Brego snorted loudly, shaking Aragorn out of his thoughts. They were now nearly halfway across the fields and the treeline was growing ever nearer. The sky brightened, but by the time the sun had crept close enough to shed light upon the Pelennor, the king and his steed had slipped into the forest unseen. Aragorn patted Brego's neck and felt the tension in his shoulders immediately begin to ease once he was under the cover of the trees. The scents of the pines lingered on the cold air and coupled with the boisterous morning songs of birds, Aragorn felt home.

He slowed his mount and allowed Brego to pick his own leisurely path, winding through the conifers and naked, sleeping deciduous trees. The lines etched in Elessar's brow smoothed as the birdsong filled him and he let his body melt into the gentle sway of Brego's withers. A lark called in the distance, followed by the chattering of chickadees and the chittering of a squirrel in a nearby tree. Aragorn cracked open a pale blue eye and turned his head minutely to catch a glimpse of the red squirrel just as it noticed him and froze, silent, before darting back up its tree. Aragorn smiled. He knew Brego's scent masked his own and that nearly all animals perceived him and his horse as one being: an unthreatening herbivore. Not a Man.

Aragorn lost his sense of time and allowed his mind to be fully absorbed in space, feeling as if his body were drifting into the landscape around him. Peace washed through him, bathing his senses in glorious light as his heart fell in synch with the pulse of the forest. It was not until the sun had already risen in the sky that Aragorn returned to himself, refreshed and renewed, and took an interest in his surroundings once more.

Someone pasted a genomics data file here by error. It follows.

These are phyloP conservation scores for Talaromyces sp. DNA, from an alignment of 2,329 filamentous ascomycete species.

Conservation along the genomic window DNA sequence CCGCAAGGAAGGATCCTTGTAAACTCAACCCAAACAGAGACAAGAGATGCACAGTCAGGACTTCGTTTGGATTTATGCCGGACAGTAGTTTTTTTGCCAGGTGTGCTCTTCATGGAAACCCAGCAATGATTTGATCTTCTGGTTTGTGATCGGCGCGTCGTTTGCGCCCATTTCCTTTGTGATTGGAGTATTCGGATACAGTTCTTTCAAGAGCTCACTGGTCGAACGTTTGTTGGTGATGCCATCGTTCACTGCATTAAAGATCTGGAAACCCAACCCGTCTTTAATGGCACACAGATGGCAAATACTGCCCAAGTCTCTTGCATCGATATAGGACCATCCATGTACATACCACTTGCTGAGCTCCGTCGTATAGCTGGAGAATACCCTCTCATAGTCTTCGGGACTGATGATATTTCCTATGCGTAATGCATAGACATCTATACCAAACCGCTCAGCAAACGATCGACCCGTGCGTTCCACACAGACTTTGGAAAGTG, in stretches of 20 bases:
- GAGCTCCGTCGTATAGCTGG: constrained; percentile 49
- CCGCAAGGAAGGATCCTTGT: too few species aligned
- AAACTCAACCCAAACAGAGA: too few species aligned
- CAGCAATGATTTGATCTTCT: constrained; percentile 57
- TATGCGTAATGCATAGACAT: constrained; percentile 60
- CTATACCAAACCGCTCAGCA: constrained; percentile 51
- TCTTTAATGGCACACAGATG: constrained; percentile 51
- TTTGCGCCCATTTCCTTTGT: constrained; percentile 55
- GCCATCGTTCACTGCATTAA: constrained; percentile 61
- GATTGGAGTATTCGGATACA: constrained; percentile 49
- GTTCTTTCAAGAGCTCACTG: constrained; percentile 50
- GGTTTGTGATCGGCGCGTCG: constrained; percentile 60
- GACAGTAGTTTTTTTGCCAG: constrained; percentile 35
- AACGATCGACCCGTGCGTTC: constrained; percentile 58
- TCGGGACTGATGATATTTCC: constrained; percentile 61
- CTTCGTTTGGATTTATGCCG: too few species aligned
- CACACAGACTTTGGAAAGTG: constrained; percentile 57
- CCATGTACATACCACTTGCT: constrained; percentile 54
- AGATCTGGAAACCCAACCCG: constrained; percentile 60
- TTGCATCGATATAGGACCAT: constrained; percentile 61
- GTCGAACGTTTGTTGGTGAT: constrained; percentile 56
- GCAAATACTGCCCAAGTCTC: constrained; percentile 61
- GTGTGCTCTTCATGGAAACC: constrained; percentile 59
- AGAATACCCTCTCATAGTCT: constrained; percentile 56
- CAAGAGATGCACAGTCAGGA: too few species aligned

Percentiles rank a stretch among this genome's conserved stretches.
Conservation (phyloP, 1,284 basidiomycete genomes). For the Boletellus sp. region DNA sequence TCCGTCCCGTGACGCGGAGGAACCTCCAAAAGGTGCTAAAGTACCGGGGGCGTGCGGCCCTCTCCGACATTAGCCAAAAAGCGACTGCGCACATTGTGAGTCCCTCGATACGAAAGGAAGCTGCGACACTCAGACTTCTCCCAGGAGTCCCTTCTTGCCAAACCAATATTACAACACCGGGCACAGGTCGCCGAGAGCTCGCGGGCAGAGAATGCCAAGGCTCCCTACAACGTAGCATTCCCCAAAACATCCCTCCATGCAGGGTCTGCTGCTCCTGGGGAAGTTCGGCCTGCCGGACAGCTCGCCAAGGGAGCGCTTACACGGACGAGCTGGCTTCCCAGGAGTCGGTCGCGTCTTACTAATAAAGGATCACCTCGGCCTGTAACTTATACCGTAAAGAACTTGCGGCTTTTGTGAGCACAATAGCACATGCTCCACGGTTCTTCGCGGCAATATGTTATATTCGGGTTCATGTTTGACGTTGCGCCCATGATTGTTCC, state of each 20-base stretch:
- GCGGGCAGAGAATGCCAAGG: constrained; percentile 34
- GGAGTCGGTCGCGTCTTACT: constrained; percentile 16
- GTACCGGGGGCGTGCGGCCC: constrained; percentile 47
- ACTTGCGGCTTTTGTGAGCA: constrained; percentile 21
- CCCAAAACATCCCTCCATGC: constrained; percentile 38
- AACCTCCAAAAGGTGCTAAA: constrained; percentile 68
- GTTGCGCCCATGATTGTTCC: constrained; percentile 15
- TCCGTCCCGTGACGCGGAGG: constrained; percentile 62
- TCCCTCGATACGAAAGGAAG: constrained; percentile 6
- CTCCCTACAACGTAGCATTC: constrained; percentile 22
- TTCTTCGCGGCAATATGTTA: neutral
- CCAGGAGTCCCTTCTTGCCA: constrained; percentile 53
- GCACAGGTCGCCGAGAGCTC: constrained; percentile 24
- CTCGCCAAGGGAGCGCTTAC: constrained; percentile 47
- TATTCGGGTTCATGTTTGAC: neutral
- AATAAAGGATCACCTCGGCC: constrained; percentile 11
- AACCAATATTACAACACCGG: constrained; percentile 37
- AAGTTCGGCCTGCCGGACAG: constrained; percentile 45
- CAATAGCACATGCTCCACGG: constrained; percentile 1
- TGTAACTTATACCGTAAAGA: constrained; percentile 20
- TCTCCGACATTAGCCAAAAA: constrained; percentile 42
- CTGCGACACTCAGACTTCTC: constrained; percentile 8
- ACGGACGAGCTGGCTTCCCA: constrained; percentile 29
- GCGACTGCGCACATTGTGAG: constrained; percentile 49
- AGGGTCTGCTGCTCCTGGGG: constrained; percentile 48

Steam wafted from the surrounding tree trunks as they warmed in the sunlight. A brush bunny nibbled on the bark of one in the distance, and as Brego slowed, lipping at some moss, Aragorn realized that he had a clear shot at the rabbit. But the small creature was so endearing and heartbreakingly unaware of its possible fate that Aragorn stayed his hand. There was too little meat on a rabbit to justify its death, and suddenly the idea of hunting on the solstice lost its appeal to the king. This was a day to celebrate the return of light to the world, the rebirth of Arda, and should not be observed with the death of one of its children.

When Aragorn saw that Brego was ripping off a fair amount of bark with the moss, he prodded his mount forwards again, knowing well the dangers of a horse ingesting too much sand and fiber. He knew he would one day be parted from Brego, but he would not let their parting be caused by colic.